How do Blind cave fish find their way? It's in their bones...


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How do Blind cave fish find their way? It's in their bones...

 Blind cave tetra,  Astyanax mexicanus.

How the Blind cave tetra has managed to adapt a life of perpetual darkness could be explained in their bones.

Researchers from the University of Cincinnati have studied one biological adaptation that might help them to understand how Astyanax mexicanus navigate and find food without benefit of sight — asymmetry. Researchers examined juvenile and adult cavefish to understand how their skulls change during their lives.

Most fish are symmetrical — their left and right sides are virtually identical and streamlined to provide the most efficient locomotion in the water.

Cavefish are genetically similar to their symmetrical and keen-sighted cousins, Mexican tetras, found in nearby creeks and rivers on the surface. They’re so closely related that they easily interbreed and produce fertile young, even though the two species are believed to have diverged millions of years ago.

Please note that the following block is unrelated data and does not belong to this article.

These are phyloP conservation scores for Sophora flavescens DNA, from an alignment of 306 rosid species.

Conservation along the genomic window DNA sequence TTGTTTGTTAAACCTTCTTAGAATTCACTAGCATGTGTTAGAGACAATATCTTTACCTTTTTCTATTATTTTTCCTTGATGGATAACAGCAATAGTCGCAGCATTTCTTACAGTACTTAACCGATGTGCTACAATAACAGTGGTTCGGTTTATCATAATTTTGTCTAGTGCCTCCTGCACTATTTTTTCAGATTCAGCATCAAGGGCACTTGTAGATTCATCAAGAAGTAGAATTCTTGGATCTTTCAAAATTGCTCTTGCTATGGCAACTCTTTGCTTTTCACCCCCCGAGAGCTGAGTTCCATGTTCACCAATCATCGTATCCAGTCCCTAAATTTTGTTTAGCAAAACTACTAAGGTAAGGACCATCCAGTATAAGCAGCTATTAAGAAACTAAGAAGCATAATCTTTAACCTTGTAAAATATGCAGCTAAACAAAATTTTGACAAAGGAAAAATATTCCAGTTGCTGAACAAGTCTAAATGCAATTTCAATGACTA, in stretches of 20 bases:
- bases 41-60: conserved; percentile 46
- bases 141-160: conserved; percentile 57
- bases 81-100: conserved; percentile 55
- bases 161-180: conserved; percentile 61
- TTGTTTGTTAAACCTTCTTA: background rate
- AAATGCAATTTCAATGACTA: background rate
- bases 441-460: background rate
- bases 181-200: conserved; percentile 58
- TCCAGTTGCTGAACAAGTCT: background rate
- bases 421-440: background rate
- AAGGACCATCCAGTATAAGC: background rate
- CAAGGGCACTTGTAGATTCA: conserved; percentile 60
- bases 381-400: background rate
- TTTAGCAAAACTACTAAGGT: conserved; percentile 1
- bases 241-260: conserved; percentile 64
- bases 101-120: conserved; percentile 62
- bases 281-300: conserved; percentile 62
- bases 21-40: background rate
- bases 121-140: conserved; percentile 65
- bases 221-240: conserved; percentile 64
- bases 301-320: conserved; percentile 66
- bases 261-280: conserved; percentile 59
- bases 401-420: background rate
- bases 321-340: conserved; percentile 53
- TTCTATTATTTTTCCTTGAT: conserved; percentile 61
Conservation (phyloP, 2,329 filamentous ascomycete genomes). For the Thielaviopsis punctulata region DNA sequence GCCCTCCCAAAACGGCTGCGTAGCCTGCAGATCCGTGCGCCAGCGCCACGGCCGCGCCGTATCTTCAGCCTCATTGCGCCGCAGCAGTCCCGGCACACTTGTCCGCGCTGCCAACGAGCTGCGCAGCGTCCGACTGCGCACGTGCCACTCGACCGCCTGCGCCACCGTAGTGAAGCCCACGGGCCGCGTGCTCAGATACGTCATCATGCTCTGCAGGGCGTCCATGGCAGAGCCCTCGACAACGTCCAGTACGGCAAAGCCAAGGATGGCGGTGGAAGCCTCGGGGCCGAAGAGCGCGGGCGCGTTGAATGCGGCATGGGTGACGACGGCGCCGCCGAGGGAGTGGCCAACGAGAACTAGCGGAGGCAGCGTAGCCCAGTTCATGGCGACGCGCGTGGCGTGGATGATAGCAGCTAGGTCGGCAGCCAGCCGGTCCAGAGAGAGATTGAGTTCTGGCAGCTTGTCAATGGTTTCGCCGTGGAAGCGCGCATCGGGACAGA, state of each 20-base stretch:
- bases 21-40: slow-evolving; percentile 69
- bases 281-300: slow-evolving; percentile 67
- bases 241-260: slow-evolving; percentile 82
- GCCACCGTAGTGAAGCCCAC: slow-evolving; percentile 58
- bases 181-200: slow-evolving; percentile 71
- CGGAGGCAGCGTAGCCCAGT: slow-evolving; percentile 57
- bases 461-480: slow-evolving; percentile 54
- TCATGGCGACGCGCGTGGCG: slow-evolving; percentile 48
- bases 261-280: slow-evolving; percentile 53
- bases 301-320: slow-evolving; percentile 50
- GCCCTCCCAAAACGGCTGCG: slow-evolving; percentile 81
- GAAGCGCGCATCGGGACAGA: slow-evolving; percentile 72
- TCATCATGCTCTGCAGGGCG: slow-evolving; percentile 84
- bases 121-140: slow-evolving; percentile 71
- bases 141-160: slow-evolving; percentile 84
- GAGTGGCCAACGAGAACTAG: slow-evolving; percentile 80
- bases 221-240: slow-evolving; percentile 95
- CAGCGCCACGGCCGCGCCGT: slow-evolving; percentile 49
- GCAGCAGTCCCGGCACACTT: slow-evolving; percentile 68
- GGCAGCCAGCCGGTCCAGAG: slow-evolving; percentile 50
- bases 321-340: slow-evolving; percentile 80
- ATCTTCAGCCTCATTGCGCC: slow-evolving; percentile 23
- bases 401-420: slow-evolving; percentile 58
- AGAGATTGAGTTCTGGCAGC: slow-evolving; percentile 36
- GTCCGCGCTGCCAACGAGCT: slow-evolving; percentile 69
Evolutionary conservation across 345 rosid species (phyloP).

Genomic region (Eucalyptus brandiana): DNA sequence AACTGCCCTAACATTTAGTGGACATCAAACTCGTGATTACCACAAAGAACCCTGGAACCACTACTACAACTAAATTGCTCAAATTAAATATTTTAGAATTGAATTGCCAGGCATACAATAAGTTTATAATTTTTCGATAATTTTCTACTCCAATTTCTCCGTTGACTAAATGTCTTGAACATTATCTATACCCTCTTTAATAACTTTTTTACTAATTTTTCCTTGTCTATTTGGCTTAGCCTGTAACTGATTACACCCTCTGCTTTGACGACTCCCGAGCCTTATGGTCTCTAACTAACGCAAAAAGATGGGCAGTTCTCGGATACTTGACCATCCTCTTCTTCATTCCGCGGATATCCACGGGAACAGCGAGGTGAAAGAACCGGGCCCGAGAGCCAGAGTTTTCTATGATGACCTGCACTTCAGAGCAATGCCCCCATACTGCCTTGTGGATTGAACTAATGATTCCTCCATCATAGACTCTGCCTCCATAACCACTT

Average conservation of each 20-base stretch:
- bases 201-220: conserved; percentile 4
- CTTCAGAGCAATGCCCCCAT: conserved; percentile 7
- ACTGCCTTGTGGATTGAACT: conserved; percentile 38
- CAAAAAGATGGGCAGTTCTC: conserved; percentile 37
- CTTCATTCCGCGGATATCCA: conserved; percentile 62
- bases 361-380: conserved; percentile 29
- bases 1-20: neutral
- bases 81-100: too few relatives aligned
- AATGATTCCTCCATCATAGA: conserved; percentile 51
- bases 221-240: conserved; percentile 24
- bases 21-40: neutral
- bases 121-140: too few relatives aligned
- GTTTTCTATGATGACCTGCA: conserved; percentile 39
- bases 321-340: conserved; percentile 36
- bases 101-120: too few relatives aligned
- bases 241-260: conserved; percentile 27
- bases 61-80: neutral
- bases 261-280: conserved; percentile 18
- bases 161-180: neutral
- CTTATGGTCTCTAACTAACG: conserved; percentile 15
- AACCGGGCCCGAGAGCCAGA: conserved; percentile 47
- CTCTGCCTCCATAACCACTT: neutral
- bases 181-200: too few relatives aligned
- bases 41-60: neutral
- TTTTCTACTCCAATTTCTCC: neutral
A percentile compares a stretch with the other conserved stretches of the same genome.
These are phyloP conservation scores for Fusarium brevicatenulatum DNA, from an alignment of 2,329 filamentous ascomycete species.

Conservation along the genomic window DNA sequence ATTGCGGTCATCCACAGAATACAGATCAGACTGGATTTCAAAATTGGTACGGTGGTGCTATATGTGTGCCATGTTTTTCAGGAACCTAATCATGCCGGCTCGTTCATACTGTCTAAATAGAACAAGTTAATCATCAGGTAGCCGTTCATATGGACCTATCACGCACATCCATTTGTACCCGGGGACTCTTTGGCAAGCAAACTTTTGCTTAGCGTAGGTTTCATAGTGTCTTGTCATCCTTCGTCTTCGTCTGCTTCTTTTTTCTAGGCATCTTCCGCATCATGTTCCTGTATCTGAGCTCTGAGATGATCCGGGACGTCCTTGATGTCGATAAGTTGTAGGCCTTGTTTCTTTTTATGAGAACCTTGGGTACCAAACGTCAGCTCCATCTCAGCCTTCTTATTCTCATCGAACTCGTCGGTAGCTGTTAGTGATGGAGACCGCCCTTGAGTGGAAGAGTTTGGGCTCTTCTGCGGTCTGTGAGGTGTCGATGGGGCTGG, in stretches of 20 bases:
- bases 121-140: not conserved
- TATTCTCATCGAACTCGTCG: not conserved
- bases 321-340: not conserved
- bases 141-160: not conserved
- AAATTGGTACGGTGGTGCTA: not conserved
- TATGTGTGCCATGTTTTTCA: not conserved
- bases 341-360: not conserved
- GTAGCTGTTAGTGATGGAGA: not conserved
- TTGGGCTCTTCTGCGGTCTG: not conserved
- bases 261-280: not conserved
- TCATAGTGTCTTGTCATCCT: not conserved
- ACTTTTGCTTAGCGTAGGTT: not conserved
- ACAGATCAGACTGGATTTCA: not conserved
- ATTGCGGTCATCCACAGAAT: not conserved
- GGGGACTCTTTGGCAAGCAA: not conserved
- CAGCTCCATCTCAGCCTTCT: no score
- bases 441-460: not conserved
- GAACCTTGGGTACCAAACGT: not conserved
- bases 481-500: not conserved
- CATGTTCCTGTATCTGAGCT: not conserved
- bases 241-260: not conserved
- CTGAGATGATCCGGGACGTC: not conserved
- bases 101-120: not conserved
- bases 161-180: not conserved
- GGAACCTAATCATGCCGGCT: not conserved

Cavefish start their lives with symmetrical features like other fish. But when they mature, their fragmented cranial bones harden in a visibly skewed direction, the study found.

UC’s researchers speculate that this adaptation helps the typically left-leaning cavefish navigate by using sensory organs called neuromasts to follow the contours of the cave as they swim in a perpetual counterclockwise pattern. This behaviour was observed among captive cavefish, which keep moving around the edges of their tanks while surface fish tend to stay motionless in the shadows of their tank or swim in haphazard ways.

“That was a real big piece of the puzzle for us,” said Joshua Gross, a UC biology professor and co-author. “It’s a mystery how they’ve been able to adapt. The amazing thing is that they’re not just barely surviving — they thrive in total darkness.”

The skulls of all but a couple cavefish UC studied bend to the left. They seem to be right-finned, swimming in a lazy counterclockwise pattern around their aquariums in the biology lab.“You could see how asymmetry might be an advantage in navigation,” said Amanda Powers, a UC graduate student and lead author of a study on Blind cavefish published in the journal PLOS One.

“They tend to swim in a unidirectional, circular motion around their tanks to explore their surroundings,” she said. “Having asymmetry in their skull we think is attributed to handedness. If their skull is bent to the left, they could be ‘right-handed.’ They’re feeling the wall to the right with their sensory structures.”

This kind of asymmetry is uncommon in nature. Think of the fiddler crab with its outsized claw. Owls have asymmetrical ears — one canal placed higher on the skull than the other — perhaps to help the night predators target the faint rustling of a mouse in the dark.